<
>

What if Kelsey Plum had been drafted by the Seattle Storm? The pros and cons of a territorial draft

Would a territorial draft -- which might have landed Kelsey Plum in Seattle -- draw to the WNBA the same fans who watched the University of Washington star became the all-time leading scorer in NCAA Division I history last season? Mark Sobhani/NBAE via Getty Images

On Sunday, former University of Washington star Kelsey Plum will make her first trip back to Seattle since the San Antonio Stars selected her No. 1 overall in this year's WNBA draft.

As Huskies fans who packed KeyArena to watch Plum in the Pac-12 tournament come out to see her again, Seattle Storm president and GM Alisha Valavanis expects one of the season's best crowds.

But what if there had been a way for Plum to stay in Seattle and play in front of the home crowd full time? As the WNBA tries to figure out how to turn alumni who love their local college teams into fans of the pro game, it's worth exploring whether a territorial draft might make sense for the league.

A brief history of territorial drafts in basketball

There's precedent for a fledgling pro basketball league that keeps its stars at home after college. That's what the NBA did for its first 16 years of existence, keeping a rule that had originated in the final season of the NBA's predecessor, the Basketball Association of America (BAA).

During that span, teams had the option prior to the regular draft of using their first-round pick to select a player who played college ball within a 50-mile radius. (That limit wasn't apparently hard and fast, as the Cincinnati Royals were able to use territorial picks on Hall of Famer Jerry Lucas and George Wilson from Ohio State, which is about 100 miles away.)

Eleven Hall of Famers were selected with territorial picks, including Lucas and MVPs Wilt Chamberlain and Oscar Robertson. The league voted in 1963 to phase out the territorial draft by 1966. According to an Associated Press account at the time, other owners feared the Boston Celtics would have a pipeline of talent from nearby Boston College after former Celtics star Bob Cousy retired and became BC's head coach.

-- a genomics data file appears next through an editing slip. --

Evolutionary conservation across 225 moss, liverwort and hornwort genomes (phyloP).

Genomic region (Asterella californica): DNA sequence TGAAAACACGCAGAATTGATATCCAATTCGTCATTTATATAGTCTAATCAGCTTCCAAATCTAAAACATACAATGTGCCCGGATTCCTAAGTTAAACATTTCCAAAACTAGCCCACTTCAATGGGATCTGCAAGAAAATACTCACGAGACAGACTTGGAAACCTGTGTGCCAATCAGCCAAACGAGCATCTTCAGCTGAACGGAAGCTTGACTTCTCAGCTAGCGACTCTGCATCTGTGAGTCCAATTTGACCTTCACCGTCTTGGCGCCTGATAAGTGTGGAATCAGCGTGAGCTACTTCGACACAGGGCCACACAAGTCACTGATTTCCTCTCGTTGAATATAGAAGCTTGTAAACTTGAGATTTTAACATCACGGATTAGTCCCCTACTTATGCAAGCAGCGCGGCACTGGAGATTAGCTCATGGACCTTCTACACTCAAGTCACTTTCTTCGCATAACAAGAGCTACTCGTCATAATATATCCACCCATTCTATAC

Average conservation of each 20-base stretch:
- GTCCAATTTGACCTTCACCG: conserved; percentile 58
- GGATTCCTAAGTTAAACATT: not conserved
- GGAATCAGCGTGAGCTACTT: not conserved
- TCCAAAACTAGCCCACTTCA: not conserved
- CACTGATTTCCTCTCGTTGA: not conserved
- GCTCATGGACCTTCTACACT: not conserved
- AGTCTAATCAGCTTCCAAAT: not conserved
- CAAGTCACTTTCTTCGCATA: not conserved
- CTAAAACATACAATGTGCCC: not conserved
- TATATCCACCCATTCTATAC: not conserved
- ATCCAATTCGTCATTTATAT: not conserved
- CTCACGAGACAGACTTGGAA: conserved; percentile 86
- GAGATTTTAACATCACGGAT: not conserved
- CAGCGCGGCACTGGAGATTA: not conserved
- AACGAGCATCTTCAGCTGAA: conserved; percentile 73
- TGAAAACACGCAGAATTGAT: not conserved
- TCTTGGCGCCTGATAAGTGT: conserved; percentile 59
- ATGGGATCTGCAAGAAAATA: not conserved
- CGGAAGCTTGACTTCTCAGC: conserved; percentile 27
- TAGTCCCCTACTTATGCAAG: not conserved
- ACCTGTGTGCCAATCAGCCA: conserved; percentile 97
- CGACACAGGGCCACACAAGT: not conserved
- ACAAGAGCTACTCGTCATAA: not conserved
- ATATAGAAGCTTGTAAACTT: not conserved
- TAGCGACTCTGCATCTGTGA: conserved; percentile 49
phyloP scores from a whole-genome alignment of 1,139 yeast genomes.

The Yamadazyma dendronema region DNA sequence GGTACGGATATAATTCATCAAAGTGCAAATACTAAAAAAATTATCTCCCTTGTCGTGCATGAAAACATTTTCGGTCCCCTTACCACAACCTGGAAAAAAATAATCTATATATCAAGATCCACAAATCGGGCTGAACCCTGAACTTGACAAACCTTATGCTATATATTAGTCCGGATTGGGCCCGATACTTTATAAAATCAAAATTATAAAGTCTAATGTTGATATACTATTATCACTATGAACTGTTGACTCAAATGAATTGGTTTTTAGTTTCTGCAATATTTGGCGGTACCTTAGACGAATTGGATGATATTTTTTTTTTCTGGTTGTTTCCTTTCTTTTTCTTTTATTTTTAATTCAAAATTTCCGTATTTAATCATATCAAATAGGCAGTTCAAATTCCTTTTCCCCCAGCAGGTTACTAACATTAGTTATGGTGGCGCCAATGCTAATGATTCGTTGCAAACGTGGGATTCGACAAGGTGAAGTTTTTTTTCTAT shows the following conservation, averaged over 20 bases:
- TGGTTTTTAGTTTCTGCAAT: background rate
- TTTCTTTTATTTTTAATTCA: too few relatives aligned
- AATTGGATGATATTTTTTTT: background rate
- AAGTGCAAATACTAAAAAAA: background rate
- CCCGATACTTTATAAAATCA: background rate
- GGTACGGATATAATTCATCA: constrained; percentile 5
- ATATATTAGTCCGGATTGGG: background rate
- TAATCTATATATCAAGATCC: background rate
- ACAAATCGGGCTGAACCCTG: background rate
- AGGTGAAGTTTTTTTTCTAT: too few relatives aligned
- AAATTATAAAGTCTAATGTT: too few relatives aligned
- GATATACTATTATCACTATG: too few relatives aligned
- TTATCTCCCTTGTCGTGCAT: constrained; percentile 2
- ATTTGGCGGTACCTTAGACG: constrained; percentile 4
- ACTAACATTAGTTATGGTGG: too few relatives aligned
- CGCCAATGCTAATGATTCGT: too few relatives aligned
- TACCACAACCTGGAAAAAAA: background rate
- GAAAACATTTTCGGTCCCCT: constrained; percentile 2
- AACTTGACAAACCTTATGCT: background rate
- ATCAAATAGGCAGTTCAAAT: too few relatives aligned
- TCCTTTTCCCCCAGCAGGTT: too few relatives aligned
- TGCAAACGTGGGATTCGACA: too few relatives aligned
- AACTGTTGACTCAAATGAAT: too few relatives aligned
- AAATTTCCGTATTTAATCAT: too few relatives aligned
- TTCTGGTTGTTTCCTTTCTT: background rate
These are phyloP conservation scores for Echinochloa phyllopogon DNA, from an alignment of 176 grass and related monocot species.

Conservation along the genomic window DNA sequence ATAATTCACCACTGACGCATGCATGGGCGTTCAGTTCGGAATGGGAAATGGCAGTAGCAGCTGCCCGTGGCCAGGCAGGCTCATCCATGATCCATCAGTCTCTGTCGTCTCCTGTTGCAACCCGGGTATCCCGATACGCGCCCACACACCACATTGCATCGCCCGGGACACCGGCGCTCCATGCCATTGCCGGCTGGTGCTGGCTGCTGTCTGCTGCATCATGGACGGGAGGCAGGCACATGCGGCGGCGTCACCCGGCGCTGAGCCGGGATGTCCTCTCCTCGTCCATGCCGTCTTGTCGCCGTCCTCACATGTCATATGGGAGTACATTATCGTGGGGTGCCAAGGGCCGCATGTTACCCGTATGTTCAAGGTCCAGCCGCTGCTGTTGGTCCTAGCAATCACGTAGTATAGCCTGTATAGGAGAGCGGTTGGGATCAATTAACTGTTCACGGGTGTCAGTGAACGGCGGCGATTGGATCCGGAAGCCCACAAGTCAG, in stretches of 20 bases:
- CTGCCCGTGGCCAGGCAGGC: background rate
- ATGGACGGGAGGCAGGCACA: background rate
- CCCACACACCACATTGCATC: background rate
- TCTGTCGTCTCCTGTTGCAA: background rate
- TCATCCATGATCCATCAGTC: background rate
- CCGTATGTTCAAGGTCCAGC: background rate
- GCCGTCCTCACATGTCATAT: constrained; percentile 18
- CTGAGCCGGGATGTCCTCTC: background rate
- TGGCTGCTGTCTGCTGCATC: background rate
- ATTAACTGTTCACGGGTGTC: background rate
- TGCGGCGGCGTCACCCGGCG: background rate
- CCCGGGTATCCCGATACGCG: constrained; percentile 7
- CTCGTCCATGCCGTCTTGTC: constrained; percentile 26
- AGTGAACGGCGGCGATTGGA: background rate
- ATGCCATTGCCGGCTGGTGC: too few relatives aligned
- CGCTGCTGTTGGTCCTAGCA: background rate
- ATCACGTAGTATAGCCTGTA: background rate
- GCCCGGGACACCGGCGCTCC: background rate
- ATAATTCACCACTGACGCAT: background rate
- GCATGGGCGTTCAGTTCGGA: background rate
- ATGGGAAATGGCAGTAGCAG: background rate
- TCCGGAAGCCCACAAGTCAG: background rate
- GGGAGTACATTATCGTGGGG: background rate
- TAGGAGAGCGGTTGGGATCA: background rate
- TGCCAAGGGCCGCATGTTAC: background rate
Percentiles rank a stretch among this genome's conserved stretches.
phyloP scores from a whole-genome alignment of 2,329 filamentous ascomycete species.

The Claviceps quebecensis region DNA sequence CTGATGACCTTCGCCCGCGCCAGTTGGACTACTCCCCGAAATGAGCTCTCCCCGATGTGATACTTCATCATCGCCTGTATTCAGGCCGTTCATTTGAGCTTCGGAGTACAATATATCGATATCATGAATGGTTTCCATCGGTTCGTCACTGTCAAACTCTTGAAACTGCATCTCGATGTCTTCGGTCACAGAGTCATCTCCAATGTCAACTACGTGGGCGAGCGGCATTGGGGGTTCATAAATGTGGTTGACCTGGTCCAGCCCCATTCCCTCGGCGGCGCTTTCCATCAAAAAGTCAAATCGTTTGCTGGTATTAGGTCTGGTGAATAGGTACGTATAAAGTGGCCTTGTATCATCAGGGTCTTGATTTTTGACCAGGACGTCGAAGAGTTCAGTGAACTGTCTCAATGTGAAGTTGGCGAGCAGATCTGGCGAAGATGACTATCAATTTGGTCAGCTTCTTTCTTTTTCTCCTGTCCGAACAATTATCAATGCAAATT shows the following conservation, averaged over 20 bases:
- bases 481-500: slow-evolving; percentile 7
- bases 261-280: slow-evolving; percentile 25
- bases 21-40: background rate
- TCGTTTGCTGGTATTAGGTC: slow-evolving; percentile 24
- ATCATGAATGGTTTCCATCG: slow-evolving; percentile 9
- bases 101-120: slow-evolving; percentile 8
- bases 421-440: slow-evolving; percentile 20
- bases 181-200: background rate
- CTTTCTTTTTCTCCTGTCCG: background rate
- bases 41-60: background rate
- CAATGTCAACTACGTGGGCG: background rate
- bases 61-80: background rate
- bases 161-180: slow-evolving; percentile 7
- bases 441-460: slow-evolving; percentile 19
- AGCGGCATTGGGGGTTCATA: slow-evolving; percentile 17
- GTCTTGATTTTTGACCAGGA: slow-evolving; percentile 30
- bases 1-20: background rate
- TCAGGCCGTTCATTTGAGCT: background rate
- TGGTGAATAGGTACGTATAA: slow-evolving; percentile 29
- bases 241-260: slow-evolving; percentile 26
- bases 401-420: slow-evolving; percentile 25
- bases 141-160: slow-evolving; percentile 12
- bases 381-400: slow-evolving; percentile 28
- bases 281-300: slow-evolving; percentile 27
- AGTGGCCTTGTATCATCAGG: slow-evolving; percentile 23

While that was the last of the territorial draft in men's pro hoops, the women's American Basketball League utilized territorial picks during its brief existence in the late 1990s. How might a similar rule work in the WNBA? Here are some pros and cons.

Pro: Local stars make financial sense, want to stay home

Over its first two decades, the WNBA has had a difficult time converting college fans to the WNBA. There's even a name for this effect: "Our goals syndrome," popularized by writer Clay Kallam, to refer to fans who are interested in local college stars but not women's basketball as a whole.

Asked about Plum's return on Tuesday, when she was in Seattle to promote the beginning of voting for this summer's All-Star Game at KeyArena, WNBA president Lisa Borders directly addressed a camera and made her impassioned case to college fans.

"What I would say to college basketball fans is we miss you," Borders said. "Where are you? The same players that played with you at UW or Georgetown or Georgia or Notre Dame, wherever you played -- and God knows those UConn kids come out and they're amazing -- those are exactly the same athletes that are playing now in the professional ranks. ... Come on out. We're looking for you."

"What I would say to college basketball fans is we miss you. Where are you? The same players that played with you at UW or Georgetown or Georgia or Notre Dame ... those are exactly the same athletes that are playing now in the [WNBA]."

WNBA president Lisa Borders

We have seen the WNBA utilize local ties. At its founding, the league allocated its first three players -- Lisa Leslie (Los Angeles Sparks), Rebecca Lobo (New York Liberty) and Sheryl Swoopes (Houston Comets) -- to the nearest possible hometown team, both for the benefit of ticket sales and also to help convince them to choose the WNBA over the ABL.